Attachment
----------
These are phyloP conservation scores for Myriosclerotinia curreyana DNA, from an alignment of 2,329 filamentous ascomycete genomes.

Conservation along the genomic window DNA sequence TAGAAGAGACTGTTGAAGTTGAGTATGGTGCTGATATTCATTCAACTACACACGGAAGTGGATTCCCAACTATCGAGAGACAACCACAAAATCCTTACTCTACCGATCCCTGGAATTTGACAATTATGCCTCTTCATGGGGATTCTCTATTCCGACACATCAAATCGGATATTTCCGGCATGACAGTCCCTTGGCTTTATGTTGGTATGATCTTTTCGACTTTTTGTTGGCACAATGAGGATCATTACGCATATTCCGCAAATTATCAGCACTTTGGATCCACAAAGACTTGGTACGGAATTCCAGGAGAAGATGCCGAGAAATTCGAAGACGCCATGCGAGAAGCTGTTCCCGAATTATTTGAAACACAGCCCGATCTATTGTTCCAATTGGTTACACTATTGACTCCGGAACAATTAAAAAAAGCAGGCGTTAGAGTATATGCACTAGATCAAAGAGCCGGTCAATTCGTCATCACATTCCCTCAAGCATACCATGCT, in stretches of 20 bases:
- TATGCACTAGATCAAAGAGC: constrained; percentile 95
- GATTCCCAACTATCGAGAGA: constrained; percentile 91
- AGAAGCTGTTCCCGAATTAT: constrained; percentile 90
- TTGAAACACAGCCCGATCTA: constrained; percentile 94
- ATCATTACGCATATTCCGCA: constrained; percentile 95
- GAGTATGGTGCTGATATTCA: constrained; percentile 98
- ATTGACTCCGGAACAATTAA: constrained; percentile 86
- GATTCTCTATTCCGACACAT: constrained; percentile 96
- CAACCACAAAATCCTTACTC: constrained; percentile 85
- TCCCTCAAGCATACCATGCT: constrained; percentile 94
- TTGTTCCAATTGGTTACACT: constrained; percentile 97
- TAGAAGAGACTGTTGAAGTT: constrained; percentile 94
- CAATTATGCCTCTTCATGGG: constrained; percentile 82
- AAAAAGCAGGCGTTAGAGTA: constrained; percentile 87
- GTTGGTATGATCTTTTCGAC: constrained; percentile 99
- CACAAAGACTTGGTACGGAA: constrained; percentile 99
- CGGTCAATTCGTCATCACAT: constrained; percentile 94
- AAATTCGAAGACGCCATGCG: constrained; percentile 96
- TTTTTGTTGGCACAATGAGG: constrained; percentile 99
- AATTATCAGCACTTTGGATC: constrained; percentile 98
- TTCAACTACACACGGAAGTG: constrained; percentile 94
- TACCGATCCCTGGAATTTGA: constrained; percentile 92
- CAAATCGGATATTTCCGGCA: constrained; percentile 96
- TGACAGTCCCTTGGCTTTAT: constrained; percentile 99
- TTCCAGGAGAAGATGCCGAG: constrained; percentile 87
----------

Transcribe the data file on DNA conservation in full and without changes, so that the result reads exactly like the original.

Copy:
These are phyloP conservation scores for Myriosclerotinia curreyana DNA, from an alignment of 2,329 filamentous ascomycete genomes.

Conservation along the genomic window DNA sequence TAGAAGAGACTGTTGAAGTTGAGTATGGTGCTGATATTCATTCAACTACACACGGAAGTGGATTCCCAACTATCGAGAGACAACCACAAAATCCTTACTCTACCGATCCCTGGAATTTGACAATTATGCCTCTTCATGGGGATTCTCTATTCCGACACATCAAATCGGATATTTCCGGCATGACAGTCCCTTGGCTTTATGTTGGTATGATCTTTTCGACTTTTTGTTGGCACAATGAGGATCATTACGCATATTCCGCAAATTATCAGCACTTTGGATCCACAAAGACTTGGTACGGAATTCCAGGAGAAGATGCCGAGAAATTCGAAGACGCCATGCGAGAAGCTGTTCCCGAATTATTTGAAACACAGCCCGATCTATTGTTCCAATTGGTTACACTATTGACTCCGGAACAATTAAAAAAAGCAGGCGTTAGAGTATATGCACTAGATCAAAGAGCCGGTCAATTCGTCATCACATTCCCTCAAGCATACCATGCT, in stretches of 20 bases:
- TATGCACTAGATCAAAGAGC: constrained; percentile 95
- GATTCCCAACTATCGAGAGA: constrained; percentile 91
- AGAAGCTGTTCCCGAATTAT: constrained; percentile 90
- TTGAAACACAGCCCGATCTA: constrained; percentile 94
- ATCATTACGCATATTCCGCA: constrained; percentile 95
- GAGTATGGTGCTGATATTCA: constrained; percentile 98
- ATTGACTCCGGAACAATTAA: constrained; percentile 86
- GATTCTCTATTCCGACACAT: constrained; percentile 96
- CAACCACAAAATCCTTACTC: constrained; percentile 85
- TCCCTCAAGCATACCATGCT: constrained; percentile 94
- TTGTTCCAATTGGTTACACT: constrained; percentile 97
- TAGAAGAGACTGTTGAAGTT: constrained; percentile 94
- CAATTATGCCTCTTCATGGG: constrained; percentile 82
- AAAAAGCAGGCGTTAGAGTA: constrained; percentile 87
- GTTGGTATGATCTTTTCGAC: constrained; percentile 99
- CACAAAGACTTGGTACGGAA: constrained; percentile 99
- CGGTCAATTCGTCATCACAT: constrained; percentile 94
- AAATTCGAAGACGCCATGCG: constrained; percentile 96
- TTTTTGTTGGCACAATGAGG: constrained; percentile 99
- AATTATCAGCACTTTGGATC: constrained; percentile 98
- TTCAACTACACACGGAAGTG: constrained; percentile 94
- TACCGATCCCTGGAATTTGA: constrained; percentile 92
- CAAATCGGATATTTCCGGCA: constrained; percentile 96
- TGACAGTCCCTTGGCTTTAT: constrained; percentile 99
- TTCCAGGAGAAGATGCCGAG: constrained; percentile 87